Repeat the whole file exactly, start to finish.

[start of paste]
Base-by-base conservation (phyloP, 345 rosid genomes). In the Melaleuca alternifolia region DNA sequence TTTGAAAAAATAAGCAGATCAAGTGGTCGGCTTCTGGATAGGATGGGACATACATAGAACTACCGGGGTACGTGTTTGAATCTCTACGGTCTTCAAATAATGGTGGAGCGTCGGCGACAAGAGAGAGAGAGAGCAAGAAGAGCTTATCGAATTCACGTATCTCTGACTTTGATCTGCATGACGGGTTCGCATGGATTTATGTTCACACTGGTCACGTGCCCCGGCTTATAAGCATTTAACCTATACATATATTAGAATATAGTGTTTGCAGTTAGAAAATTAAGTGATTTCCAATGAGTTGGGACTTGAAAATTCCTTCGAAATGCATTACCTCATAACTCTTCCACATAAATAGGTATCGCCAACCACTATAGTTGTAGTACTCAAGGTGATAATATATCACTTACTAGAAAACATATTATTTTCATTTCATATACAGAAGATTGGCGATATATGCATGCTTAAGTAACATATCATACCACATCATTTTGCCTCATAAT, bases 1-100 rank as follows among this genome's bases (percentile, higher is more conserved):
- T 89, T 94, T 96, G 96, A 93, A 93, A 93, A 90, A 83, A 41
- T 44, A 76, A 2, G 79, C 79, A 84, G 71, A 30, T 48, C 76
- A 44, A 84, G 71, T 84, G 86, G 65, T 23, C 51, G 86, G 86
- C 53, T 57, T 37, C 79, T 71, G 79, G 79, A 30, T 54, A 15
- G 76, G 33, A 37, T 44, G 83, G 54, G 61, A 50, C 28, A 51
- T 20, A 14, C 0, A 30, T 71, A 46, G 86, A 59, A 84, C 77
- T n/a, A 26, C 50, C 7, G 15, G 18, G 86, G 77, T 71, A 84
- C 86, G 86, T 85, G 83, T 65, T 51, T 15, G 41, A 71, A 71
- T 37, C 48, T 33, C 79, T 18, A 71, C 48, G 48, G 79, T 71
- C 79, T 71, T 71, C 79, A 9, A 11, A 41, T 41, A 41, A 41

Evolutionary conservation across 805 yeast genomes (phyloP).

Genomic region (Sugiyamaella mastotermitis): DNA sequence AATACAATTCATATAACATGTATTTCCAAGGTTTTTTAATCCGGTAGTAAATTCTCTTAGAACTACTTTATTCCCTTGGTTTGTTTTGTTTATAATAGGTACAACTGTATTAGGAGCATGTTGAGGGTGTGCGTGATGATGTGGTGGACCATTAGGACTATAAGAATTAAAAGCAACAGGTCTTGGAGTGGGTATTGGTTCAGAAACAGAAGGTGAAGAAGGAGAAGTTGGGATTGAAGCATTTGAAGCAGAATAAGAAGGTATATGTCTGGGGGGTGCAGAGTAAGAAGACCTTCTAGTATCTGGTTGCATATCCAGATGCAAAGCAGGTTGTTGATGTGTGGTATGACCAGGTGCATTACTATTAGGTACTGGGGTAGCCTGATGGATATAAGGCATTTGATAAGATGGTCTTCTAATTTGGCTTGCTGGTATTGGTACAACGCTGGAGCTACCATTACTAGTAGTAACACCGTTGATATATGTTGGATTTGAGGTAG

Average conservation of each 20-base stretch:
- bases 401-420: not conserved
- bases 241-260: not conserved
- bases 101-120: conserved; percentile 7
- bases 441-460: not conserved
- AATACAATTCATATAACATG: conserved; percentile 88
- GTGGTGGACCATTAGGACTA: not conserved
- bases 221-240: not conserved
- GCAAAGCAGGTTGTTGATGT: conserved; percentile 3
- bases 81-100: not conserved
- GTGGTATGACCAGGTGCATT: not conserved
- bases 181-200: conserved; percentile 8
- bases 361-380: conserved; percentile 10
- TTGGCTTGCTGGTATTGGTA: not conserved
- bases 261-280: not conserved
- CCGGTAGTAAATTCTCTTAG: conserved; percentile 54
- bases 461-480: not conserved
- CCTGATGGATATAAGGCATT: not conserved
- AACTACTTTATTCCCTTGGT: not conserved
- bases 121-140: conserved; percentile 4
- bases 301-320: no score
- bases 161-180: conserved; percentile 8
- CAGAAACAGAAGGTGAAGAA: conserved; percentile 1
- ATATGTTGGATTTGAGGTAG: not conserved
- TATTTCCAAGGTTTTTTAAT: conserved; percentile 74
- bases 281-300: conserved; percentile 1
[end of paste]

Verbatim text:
Base-by-base conservation (phyloP, 345 rosid genomes). In the Melaleuca alternifolia region DNA sequence TTTGAAAAAATAAGCAGATCAAGTGGTCGGCTTCTGGATAGGATGGGACATACATAGAACTACCGGGGTACGTGTTTGAATCTCTACGGTCTTCAAATAATGGTGGAGCGTCGGCGACAAGAGAGAGAGAGAGCAAGAAGAGCTTATCGAATTCACGTATCTCTGACTTTGATCTGCATGACGGGTTCGCATGGATTTATGTTCACACTGGTCACGTGCCCCGGCTTATAAGCATTTAACCTATACATATATTAGAATATAGTGTTTGCAGTTAGAAAATTAAGTGATTTCCAATGAGTTGGGACTTGAAAATTCCTTCGAAATGCATTACCTCATAACTCTTCCACATAAATAGGTATCGCCAACCACTATAGTTGTAGTACTCAAGGTGATAATATATCACTTACTAGAAAACATATTATTTTCATTTCATATACAGAAGATTGGCGATATATGCATGCTTAAGTAACATATCATACCACATCATTTTGCCTCATAAT, bases 1-100 rank as follows among this genome's bases (percentile, higher is more conserved):
- T 89, T 94, T 96, G 96, A 93, A 93, A 93, A 90, A 83, A 41
- T 44, A 76, A 2, G 79, C 79, A 84, G 71, A 30, T 48, C 76
- A 44, A 84, G 71, T 84, G 86, G 65, T 23, C 51, G 86, G 86
- C 53, T 57, T 37, C 79, T 71, G 79, G 79, A 30, T 54, A 15
- G 76, G 33, A 37, T 44, G 83, G 54, G 61, A 50, C 28, A 51
- T 20, A 14, C 0, A 30, T 71, A 46, G 86, A 59, A 84, C 77
- T n/a, A 26, C 50, C 7, G 15, G 18, G 86, G 77, T 71, A 84
- C 86, G 86, T 85, G 83, T 65, T 51, T 15, G 41, A 71, A 71
- T 37, C 48, T 33, C 79, T 18, A 71, C 48, G 48, G 79, T 71
- C 79, T 71, T 71, C 79, A 9, A 11, A 41, T 41, A 41, A 41

Evolutionary conservation across 805 yeast genomes (phyloP).

Genomic region (Sugiyamaella mastotermitis): DNA sequence AATACAATTCATATAACATGTATTTCCAAGGTTTTTTAATCCGGTAGTAAATTCTCTTAGAACTACTTTATTCCCTTGGTTTGTTTTGTTTATAATAGGTACAACTGTATTAGGAGCATGTTGAGGGTGTGCGTGATGATGTGGTGGACCATTAGGACTATAAGAATTAAAAGCAACAGGTCTTGGAGTGGGTATTGGTTCAGAAACAGAAGGTGAAGAAGGAGAAGTTGGGATTGAAGCATTTGAAGCAGAATAAGAAGGTATATGTCTGGGGGGTGCAGAGTAAGAAGACCTTCTAGTATCTGGTTGCATATCCAGATGCAAAGCAGGTTGTTGATGTGTGGTATGACCAGGTGCATTACTATTAGGTACTGGGGTAGCCTGATGGATATAAGGCATTTGATAAGATGGTCTTCTAATTTGGCTTGCTGGTATTGGTACAACGCTGGAGCTACCATTACTAGTAGTAACACCGTTGATATATGTTGGATTTGAGGTAG

Average conservation of each 20-base stretch:
- bases 401-420: not conserved
- bases 241-260: not conserved
- bases 101-120: conserved; percentile 7
- bases 441-460: not conserved
- AATACAATTCATATAACATG: conserved; percentile 88
- GTGGTGGACCATTAGGACTA: not conserved
- bases 221-240: not conserved
- GCAAAGCAGGTTGTTGATGT: conserved; percentile 3
- bases 81-100: not conserved
- GTGGTATGACCAGGTGCATT: not conserved
- bases 181-200: conserved; percentile 8
- bases 361-380: conserved; percentile 10
- TTGGCTTGCTGGTATTGGTA: not conserved
- bases 261-280: not conserved
- CCGGTAGTAAATTCTCTTAG: conserved; percentile 54
- bases 461-480: not conserved
- CCTGATGGATATAAGGCATT: not conserved
- AACTACTTTATTCCCTTGGT: not conserved
- bases 121-140: conserved; percentile 4
- bases 301-320: no score
- bases 161-180: conserved; percentile 8
- CAGAAACAGAAGGTGAAGAA: conserved; percentile 1
- ATATGTTGGATTTGAGGTAG: not conserved
- TATTTCCAAGGTTTTTTAAT: conserved; percentile 74
- bases 281-300: conserved; percentile 1